1Ki 22:31  But the king of Syria commanded his thirty and two captains that had rule over his chariots, saying, Fight neither with small nor great, save only with the king of Israel. 

These opening verses of our study discuss one of the key ways Satan tries to deceive and conquer God’s people, by having us don the king’s robes so that there is an outward appearance of righteousness when in fact our actions are anything but: “I will disguise myself, and enter into the battle; but put thou on thy robes. And the king of Israel disguised himself, and went into the battle.” This is akin to saying ‘Lord, Lord’ but not doing the things that He commands us (Luk 6:46).

This temporary illusion is soon seen through, and nothing is going to stop the king of Syria’s marching orders to “Fight neither with small nor great, save only with the king of Israel” who was trying to blend in as a common soldier without his kingly robes on. These three verses, (1Ki 20:42, 1Ki 21:19, 1Ki 22:17), address prophetic events written to our old man, typified by Ahab whose days are numbered, and no amount of scheming is going to stop God from accomplishing the goal of having no flesh inherit the kingdom of God, no carnality, no old man of sin (1Co 15:50):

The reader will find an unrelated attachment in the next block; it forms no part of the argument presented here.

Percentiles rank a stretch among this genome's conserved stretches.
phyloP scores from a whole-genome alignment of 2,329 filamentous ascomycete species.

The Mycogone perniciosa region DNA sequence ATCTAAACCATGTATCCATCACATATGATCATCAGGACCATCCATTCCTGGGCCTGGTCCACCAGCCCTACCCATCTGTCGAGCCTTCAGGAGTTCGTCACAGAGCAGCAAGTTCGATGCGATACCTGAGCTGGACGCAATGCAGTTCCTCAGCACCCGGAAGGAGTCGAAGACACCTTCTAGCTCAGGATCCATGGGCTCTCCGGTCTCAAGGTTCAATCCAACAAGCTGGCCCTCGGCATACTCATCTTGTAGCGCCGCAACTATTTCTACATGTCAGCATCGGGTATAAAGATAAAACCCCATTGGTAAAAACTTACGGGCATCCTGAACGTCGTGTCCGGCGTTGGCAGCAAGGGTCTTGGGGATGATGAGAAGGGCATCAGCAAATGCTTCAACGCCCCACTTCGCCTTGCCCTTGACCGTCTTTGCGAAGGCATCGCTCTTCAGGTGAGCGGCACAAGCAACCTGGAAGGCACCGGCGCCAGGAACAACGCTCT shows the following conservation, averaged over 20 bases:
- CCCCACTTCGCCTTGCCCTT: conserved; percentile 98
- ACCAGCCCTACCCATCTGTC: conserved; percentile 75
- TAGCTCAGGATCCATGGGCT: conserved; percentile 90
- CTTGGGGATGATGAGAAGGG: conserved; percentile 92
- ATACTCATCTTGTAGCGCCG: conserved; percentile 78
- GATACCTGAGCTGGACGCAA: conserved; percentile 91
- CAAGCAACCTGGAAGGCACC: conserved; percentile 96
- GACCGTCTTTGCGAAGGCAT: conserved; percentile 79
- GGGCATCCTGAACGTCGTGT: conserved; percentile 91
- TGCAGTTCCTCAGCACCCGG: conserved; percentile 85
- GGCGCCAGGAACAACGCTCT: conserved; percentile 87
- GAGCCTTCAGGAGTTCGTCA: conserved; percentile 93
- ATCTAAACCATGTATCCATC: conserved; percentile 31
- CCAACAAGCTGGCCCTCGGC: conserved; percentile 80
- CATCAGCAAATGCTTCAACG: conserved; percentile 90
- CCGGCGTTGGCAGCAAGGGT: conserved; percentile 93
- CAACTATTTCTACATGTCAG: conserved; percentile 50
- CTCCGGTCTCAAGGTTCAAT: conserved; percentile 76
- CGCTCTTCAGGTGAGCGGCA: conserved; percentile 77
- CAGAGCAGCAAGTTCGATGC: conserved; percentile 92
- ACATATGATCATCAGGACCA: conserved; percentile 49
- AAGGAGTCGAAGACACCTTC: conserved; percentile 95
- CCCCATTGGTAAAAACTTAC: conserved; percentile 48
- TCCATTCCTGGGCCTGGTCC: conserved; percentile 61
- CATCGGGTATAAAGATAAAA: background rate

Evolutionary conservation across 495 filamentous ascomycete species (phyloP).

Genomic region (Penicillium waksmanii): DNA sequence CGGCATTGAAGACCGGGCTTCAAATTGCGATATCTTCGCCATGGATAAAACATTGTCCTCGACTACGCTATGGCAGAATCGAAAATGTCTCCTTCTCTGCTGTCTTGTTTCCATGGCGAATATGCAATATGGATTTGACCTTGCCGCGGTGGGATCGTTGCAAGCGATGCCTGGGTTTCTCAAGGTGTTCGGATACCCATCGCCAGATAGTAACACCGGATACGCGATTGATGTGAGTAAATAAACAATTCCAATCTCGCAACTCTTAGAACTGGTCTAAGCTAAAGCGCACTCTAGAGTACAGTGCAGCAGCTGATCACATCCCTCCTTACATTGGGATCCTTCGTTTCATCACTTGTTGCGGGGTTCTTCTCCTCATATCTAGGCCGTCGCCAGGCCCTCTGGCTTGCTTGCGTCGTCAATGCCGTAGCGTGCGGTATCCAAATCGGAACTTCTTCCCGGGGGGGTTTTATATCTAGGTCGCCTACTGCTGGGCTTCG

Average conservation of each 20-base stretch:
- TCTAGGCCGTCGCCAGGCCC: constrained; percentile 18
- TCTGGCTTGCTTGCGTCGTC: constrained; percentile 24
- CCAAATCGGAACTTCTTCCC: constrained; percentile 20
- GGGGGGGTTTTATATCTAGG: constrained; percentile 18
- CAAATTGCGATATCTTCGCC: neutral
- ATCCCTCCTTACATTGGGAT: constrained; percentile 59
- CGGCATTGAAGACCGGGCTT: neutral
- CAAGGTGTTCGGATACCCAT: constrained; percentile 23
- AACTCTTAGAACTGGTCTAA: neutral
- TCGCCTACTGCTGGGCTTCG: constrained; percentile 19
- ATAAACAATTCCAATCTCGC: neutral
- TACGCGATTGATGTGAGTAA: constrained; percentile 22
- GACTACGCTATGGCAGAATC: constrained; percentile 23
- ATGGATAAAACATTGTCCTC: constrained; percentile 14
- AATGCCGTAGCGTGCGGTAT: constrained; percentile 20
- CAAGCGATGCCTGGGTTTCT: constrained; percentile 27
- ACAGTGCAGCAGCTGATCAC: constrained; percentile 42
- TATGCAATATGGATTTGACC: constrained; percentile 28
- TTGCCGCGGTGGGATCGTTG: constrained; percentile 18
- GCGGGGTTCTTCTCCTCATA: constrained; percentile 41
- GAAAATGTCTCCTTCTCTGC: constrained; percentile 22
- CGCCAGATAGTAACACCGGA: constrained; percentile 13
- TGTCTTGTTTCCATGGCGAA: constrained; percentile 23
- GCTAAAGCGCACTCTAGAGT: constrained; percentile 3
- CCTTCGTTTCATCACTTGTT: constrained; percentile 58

1Ki 20:42  And he [a certain man of the sons of the of prophets” of verse 35] said unto him [Ahab], Thus saith the LORD, Because thou hast let go out of thy hand a man whom I appointed to utter destruction, therefore thy life shall go for his life, and thy people for his people. 

1Ki 21:19  And thou [Elijah] shalt speak unto him [Ahab], saying, Thus saith the LORD, Hast thou killed, and also taken possession [of Naboth’s vineyard]? And thou [Elijah] shalt speak unto him [Ahab], saying, Thus saith the LORD, In the place where dogs licked the blood of Naboth shall dogs lick thy blood, even thine. 

1Ki 22:17  And he [Micaiah] said [to Ahab], I saw all Israel scattered upon the hills, as sheep that have not a shepherd: and the LORD said, These have no master: let them return every man to his house in peace.

Let’s not forget that this war’s outcome, spoken of by all three prophets here, was, as are all battles, a foregone conclusion, all according to the will of God (2Pe 1:21, 1Jn 2:17).

2Pe 1:19  We have also a more sure word of prophecy; whereunto ye do well that ye take heed, as unto a light that shineth in a dark place, until the day dawn, and the day star arise in your hearts: 
2Pe 1:20  Knowing this first, that no prophecy of the scripture is of any private interpretation. 
2Pe 1:21  For the prophecy came not in old time by the will of man: but holy men of God spake as they were moved by the Holy Ghost.

1Jn 2:17  And the world passeth away, and the lust thereof: but he that doeth the will of God abideth for ever.